Okay, so I went to this caucus. It turns out there were 4 precincts all meeting in this one big room, a cafeteria for a local school. It was amazingly noisy and lots of people frequently yelled "Shut up!!!" Some people had sheets of rules to follow, but most of us had no idea what we were doing.
It turns out each precinct gets to send out 5 horsemen (delegates). The horsemen are picked by percentage of votes. So we sent off 3 riders for Obama and 2 riders for Clinton for our 1 precinct. The total vote of all the precincts was Clinton 80 vs. Obama 70. But I have no idea how many horsemen actually rode for each candidate, and only they get to vote. We scummy citizens only got to vote to send off our horsemen.
Here is how a caucus works: You come in and sign your name. The sign-up sheets are a disaster, so you sign any piece of paper someone hands you. Then you sign another identical piece of paper, only they aren't identical. They are supposed to be different, yet they are the same. No one understands any of this (obviously the first rule of caucusing).
Then, the person with the loudest voice started reading some rules which we all voted to not listen to. Then they produced a checklist of what we're supposed to do, but no one knows what any of this means because we didn't read the rules. Then someone is elected Chairperson and Secretary. These people got the jobs because they were sitting at the end of the table and could not pass the buck any further. Of the two of us at the end of the table, Adam got to be Chairperson because he had the nicest suit. I got to be Secretary because someone handed me a piece of paper and a pen and told me to write neatly. Everyone enthusiastically voted us in, so they wouldn't have to be responsible.
Then we did a straw vote, to figure out how to divide up our 5 horsemen. We had Obama 26 and Clinton 15. Then we did speeches to try to convince the 2 undecided people, who never did get to vote because we sort of skipped that step. We never voted for who we supported for district representative either, although we had to pick a delegate to ride for that person. Only, that delegate is uncommitted. They explained it to me and I still don't understand why.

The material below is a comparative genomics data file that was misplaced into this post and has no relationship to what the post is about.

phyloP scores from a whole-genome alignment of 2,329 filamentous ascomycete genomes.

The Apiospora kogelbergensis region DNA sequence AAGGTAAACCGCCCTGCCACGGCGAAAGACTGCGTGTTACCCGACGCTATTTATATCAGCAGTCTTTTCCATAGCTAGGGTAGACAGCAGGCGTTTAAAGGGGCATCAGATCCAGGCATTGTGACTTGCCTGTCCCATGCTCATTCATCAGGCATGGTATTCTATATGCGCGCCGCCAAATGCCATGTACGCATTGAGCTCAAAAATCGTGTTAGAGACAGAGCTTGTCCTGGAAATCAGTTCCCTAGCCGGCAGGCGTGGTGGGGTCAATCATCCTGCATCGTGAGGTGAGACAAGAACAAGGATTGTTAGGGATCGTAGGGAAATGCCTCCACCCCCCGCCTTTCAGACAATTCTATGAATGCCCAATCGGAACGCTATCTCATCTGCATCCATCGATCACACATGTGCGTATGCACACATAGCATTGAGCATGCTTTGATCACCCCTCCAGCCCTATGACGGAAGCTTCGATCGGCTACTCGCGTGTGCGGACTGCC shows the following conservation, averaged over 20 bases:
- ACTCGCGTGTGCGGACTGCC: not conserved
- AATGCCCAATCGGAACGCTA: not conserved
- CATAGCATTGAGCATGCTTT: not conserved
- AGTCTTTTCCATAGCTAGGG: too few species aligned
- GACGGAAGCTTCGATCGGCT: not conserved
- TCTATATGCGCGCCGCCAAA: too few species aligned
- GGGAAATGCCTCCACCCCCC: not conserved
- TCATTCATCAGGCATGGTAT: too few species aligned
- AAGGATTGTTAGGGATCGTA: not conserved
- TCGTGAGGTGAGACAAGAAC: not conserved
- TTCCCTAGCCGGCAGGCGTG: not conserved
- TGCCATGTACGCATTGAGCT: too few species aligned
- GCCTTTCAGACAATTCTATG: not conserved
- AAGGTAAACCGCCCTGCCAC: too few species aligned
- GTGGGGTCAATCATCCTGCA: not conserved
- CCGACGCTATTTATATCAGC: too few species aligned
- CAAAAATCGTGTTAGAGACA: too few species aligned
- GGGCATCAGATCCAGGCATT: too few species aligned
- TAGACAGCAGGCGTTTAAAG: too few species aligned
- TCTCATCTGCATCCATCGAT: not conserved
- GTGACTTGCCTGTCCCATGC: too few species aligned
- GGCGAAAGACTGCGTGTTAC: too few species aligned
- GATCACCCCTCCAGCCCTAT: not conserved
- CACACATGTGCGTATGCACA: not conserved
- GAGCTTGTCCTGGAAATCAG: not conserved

So we had to pick our 5 horsemen and 5 alternates for our candidates, which were done by some group of people near the end who kept nominating each other. These names were sort of thrown out and I wrote them down, with the Chairman frantically finding them on the list and reading them out to me. Then we were one alternate delegate short, so I put myself in through my special role as Secretary, because they said "No one wants to do it," but they never really asked that question of the entire precinct. I think that little group just ran out of people.
Then we skipped the next three steps because the lady reading the sheet of paper didn't think they were important. So then everyone left, suddenly in a group, without any actual voting done, which turned out to be a mistake, but it was too late now because most people had left, except for the people who were going through all these messed-up pages of notes. All of us who were left in the room got extra jobs because the group didn't vote on everything. So one lady appointed herself election judge, and another guy appointed himself state delegate, only he wasn't representing anybody (none of us understood how that worked), and I got voted assistant precinct coordinator because I was still there signing lots of pages as secretary and the precinct leader was dying of exhaustion, and I felt sorry for her.
And then we went home. So I have to ask: Is this more or less like cricket? Because I was there the entire time, and I still have no idea what happened.